On a Monday afternoon in November of 2015, an inmate in the Women’s Huron Valley Correctional Facility in Ypsilanti, Michigan, expressed to correctional officers that she needed assistance to not take her own life. No one came to her aid. In fact, officers appeared to have placed bets and celebrated her plight. Michigan now owes the woman’s family $860,000 after a settlement agreement was approved last week.
The woman, Janika Edmond of Adrian, Michigan, cried out to staff that she wanted “Bam Bam“—slang for anti-suicide smock—while in a shower area as she waited for an isolated cell. Edmond was well versed in both attempting suicide and attempts to prevent it. The 25-year-old woman was plagued by depressive and mood disorders, having attempted suicide in the past while incarcerated. She had even asked to be put on suicide precaution several months prior to her death.
Despite all of this, her appeal for help, and the fact that she was on mental health outpatient status at the time, correctional officers did nothing to intervene. In fact, according to a civil complaint that was reviewed by The Washington Post, at least one officer “appeared to celebrate” her plea.
Video records maintained by Michigan’s Department of Corrections show prison guard Dianna Callahan exclaiming, “Somebody owes me lunch!” before pumping her fist in the air three times, flashing a thumbs-up and repeating, “Somebody owes me lunch!” after Edmond’s request for the smock.
David Steingold, an attorney for the woman’s family told The Washington Post:
“It’s horrible, horrible, horrible, horrible. It’s a catastrophe that should never have happened if the prison officials had just done their jobs.”
But not only did prison officials not do their jobs, they placed bets on the life of an inmate.
Just after Callahan made the celebratory gesture and mentioned a sandwich, her and another prison employee began discussion her prize—a Subway sandwich. According to Steingold, correctional officers bet whether or not the 25-year-old would become suicidal yet again.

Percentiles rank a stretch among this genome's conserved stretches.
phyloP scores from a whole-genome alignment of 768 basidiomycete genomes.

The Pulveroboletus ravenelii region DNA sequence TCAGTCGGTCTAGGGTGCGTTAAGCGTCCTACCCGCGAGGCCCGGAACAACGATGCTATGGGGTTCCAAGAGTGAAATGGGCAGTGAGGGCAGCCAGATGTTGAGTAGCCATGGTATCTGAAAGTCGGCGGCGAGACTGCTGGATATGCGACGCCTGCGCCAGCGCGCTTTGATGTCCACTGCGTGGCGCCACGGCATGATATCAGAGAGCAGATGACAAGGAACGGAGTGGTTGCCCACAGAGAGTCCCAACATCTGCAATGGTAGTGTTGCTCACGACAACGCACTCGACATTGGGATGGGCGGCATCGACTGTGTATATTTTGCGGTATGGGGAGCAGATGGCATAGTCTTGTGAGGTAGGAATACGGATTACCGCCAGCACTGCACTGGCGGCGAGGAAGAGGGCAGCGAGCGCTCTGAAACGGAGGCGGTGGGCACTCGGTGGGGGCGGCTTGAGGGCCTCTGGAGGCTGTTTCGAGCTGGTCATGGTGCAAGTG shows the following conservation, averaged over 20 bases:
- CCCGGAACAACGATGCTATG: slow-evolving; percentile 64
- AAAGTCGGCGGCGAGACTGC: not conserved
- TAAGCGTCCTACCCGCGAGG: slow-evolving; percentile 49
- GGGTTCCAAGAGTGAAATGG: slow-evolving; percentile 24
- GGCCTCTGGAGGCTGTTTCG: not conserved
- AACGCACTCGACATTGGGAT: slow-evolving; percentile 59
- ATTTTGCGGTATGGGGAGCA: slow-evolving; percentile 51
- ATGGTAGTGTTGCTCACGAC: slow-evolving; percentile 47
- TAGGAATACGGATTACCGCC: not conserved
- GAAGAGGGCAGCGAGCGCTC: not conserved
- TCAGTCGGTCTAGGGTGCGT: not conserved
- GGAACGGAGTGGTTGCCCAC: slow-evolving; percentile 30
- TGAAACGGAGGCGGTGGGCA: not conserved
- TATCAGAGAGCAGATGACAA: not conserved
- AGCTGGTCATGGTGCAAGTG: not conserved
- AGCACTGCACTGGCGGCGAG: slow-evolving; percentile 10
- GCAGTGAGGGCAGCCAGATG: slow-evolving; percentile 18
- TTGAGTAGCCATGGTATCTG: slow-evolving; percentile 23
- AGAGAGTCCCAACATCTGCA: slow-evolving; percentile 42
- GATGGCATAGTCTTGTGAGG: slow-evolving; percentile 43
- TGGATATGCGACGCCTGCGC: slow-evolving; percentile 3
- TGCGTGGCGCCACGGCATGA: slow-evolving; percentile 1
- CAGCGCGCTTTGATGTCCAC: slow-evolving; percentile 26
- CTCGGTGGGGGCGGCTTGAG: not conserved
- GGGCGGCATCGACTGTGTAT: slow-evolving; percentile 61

Only minutes later, choking sounds could be heard. As detailed in the complaint, no staff intervened during the several minutes that choking sounds could be heard coming from the shower area where Edmond was being held.
Janika Edmond was found 20 minutes later lying in the shower with a bra around her neck.
After finally checking on Edmond, staff administered CPR and used an external defibrillator. She still had a pulse after paramedics arrived and was transported to ST. Joseph Mercy Hospital—10 minutes away. While there, Edmond’s mother was denied and told that she was unable to have visitors. Shockingly, it took the Michigan Department of Corrections a full 24 hours to inform her family of her suicide attempt.
Four days later Janika Edmond was declared braindead. Five days after that she was pronounced dead. Edmond was scheduled to be released only five months after she took her own life.
According to the complaint, staff failed to “properly treat Edmond’s mental illness and its actions in discriminating against her and punishing her because of it, exacerbated her mental difficulties, including her suicidal ideations, and caused her suicide.”
According to a 2017 study published in the journal Lancet, female inmates are nine times more likely to die by suicide than the general female population.